Even then, recalls Kurnaz, he "often saw fear in their eyes as they stood in front of our cages and waited to be deployed, even though we didn't have shoes on and were already cowering on the ground."
What he detected was the irrepressible, instinctive fear of a bully who knows that someday, somehow, his victims will retaliate. In other words, he discerned, in microcosm, the elemental impulse that drives much of U.S. foreign policy.
At some point, physical mistreatment becomes otiose as the victim adapts. This means that torturers have to devise other ways of inflicting misery. Kurnaz recalls a session with his interrogator at Gitmo, an American military officer who spoke fluent German, in which the detainee was shown numerous newspaper stories -- exercises in statist stenography presented as journalism -- uncritically retailing the Regime's accusation that Kurnaz was a "German Taliban" who had been captured in a bold Special Forces operation in Afghanistan.
"But you know I that I was captured in Pakistan," he protested.
"Yes, we know it," his interrogator smirkingly replied. "But the people on the outside don't know it. It's none of our business. Journalists write whatever they want."
This is another tactic borrowed from the Soviet secret police: Planting false stories about their victims in controlled media as a way of undermining their resistance.
War criminal: Major General Geoffrey Miller may look a bit like Colonel Saul Tigh from Battlestar Galactica, but he has none of Tigh's tragic nobility. Miller took command of the Guantanamo Bay detention facility in late 2002, and immediately escalated the use of torture -- sleep deprivation, arbitrary beatings, subjection of prisoners to extremes of heat and cold. The prisoners eventually retaliated on one occasion by baptizing him with the contents of their chamber pots -- the only recorded instance in which human waste was defiled by contact with something even more disgusting.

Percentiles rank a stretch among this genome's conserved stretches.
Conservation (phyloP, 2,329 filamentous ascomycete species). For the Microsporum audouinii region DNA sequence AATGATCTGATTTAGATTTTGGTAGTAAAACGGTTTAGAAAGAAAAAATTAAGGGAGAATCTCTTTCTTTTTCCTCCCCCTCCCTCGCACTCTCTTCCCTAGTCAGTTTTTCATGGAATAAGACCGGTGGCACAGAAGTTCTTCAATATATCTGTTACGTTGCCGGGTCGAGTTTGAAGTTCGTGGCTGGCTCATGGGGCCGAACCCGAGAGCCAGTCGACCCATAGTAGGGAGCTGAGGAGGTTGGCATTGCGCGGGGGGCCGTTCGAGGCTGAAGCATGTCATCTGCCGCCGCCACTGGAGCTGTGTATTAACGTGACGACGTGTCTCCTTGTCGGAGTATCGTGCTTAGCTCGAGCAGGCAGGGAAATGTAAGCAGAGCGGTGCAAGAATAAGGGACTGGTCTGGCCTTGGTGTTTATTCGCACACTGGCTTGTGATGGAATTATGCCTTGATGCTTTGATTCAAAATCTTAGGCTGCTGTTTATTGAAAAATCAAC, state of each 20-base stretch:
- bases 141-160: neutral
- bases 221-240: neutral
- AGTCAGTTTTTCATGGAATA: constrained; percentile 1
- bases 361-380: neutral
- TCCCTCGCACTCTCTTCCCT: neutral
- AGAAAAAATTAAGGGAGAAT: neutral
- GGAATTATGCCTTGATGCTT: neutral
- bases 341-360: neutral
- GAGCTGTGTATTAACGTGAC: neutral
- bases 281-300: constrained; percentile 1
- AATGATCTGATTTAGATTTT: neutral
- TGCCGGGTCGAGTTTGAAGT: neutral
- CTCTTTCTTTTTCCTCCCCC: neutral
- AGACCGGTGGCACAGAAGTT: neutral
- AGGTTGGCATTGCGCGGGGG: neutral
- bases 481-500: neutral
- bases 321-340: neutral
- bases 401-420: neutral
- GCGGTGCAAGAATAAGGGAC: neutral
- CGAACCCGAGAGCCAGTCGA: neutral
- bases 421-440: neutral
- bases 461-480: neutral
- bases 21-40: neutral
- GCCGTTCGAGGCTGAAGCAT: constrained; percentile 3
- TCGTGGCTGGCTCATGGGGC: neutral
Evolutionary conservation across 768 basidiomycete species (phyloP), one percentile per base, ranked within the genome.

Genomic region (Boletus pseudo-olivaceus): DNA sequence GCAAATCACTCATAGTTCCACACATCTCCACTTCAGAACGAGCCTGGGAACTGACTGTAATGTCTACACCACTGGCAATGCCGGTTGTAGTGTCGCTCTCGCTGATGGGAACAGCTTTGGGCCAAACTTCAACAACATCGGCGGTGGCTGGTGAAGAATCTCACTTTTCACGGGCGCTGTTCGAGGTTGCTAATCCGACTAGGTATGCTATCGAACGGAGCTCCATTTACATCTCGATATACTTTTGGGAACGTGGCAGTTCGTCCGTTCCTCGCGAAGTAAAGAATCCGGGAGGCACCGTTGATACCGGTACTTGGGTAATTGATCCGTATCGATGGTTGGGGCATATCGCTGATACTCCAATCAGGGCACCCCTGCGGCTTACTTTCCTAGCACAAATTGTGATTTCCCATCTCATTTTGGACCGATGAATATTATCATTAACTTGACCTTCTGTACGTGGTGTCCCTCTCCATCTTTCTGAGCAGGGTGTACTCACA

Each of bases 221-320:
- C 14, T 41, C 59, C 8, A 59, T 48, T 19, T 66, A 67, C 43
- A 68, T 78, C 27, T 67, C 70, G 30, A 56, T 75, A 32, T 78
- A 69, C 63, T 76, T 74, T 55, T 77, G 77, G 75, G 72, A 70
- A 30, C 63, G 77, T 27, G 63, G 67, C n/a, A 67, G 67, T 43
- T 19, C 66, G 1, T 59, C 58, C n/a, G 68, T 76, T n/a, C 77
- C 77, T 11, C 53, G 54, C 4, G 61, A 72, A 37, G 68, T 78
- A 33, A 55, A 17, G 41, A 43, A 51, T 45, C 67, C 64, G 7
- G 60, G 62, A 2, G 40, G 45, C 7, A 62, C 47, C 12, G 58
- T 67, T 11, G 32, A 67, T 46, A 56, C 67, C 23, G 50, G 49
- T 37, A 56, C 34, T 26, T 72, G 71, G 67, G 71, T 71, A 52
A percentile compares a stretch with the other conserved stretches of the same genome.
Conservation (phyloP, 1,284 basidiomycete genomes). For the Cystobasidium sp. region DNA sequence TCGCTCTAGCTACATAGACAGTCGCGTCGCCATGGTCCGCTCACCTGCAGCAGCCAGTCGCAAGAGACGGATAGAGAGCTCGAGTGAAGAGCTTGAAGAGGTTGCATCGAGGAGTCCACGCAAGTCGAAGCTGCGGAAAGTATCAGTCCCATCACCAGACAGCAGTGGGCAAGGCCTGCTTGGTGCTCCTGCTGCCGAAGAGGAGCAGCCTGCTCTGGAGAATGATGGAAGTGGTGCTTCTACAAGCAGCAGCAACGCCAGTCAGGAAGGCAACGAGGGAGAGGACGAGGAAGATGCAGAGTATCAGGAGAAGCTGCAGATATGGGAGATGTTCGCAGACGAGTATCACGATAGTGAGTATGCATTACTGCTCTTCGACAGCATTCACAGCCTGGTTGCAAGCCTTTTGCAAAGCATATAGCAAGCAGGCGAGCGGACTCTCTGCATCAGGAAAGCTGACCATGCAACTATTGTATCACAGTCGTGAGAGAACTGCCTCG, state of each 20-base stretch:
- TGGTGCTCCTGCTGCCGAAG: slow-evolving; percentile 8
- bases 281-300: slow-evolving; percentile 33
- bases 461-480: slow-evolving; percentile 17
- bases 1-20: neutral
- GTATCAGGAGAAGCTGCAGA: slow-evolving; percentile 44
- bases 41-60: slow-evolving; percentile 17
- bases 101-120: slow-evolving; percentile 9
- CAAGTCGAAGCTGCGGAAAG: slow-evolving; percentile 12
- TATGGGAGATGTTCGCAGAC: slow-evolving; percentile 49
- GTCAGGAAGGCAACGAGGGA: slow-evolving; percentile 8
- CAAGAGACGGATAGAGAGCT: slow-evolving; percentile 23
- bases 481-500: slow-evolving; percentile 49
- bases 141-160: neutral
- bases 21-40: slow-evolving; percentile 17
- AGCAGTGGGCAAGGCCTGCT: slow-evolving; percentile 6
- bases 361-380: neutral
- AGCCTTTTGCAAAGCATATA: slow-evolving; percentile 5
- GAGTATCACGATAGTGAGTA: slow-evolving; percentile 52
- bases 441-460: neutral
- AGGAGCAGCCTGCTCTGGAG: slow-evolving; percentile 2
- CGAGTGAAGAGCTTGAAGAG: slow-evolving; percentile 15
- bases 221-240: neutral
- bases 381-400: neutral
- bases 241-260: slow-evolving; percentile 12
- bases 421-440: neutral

And still the torture continued. Because he adamantly refused to confess, Kurnaz was one of five Gitmo detainees selected for "Operation Sandman," a lengthy exercise in enforced sleep deprivation in which teams of guards would move the prisoners from cell to cell for days on end, forbidding them to sleep for longer than a few minutes at a stretch.
On one occasion, Kurnaz was finally driven beyond forebearance. Offered the opportunity to shower -- a concession made rarely and on a completely random basis -- Kurnaz was given a split-second to wash before the water was turned off. Chained once again for return to his cell, he was jerked around sadistically by a smirking young punk of a guard. Despite the shackles on his hands and feet, Kurnaz managed to grab hold of his tormentor, who ineptly attempted a Judo throw -- only to have it reversed by the chained prisoner. The guard fell to the floor and absorbed a knee to the ribs and a headbutt to the face before Kurnaz was swarmed and dragged away.
"You're not a man!" Kurnaz shouted at the guard. "I beat you up when I was in handcuffs and shackles."
The IRT was summoned to gas and pummel Kurnaz, as the guard -- his nose still bloody -- sneered: "This is how we do it here."
"That still doesn't make you a man," Kurnaz gasped before unconsciousness claimed him.
He was dragged away to a solitary confinement complex called "India," a pod of sealed individual cells made of corrugated tin and arranged to be in direct sunlight. Once Kurnaz was inside, the air conditioning -- the sole source of ventilation -- was turned off; it was allowed to operate only after Kurnaz was reduced to unconsciousness by hypoxia.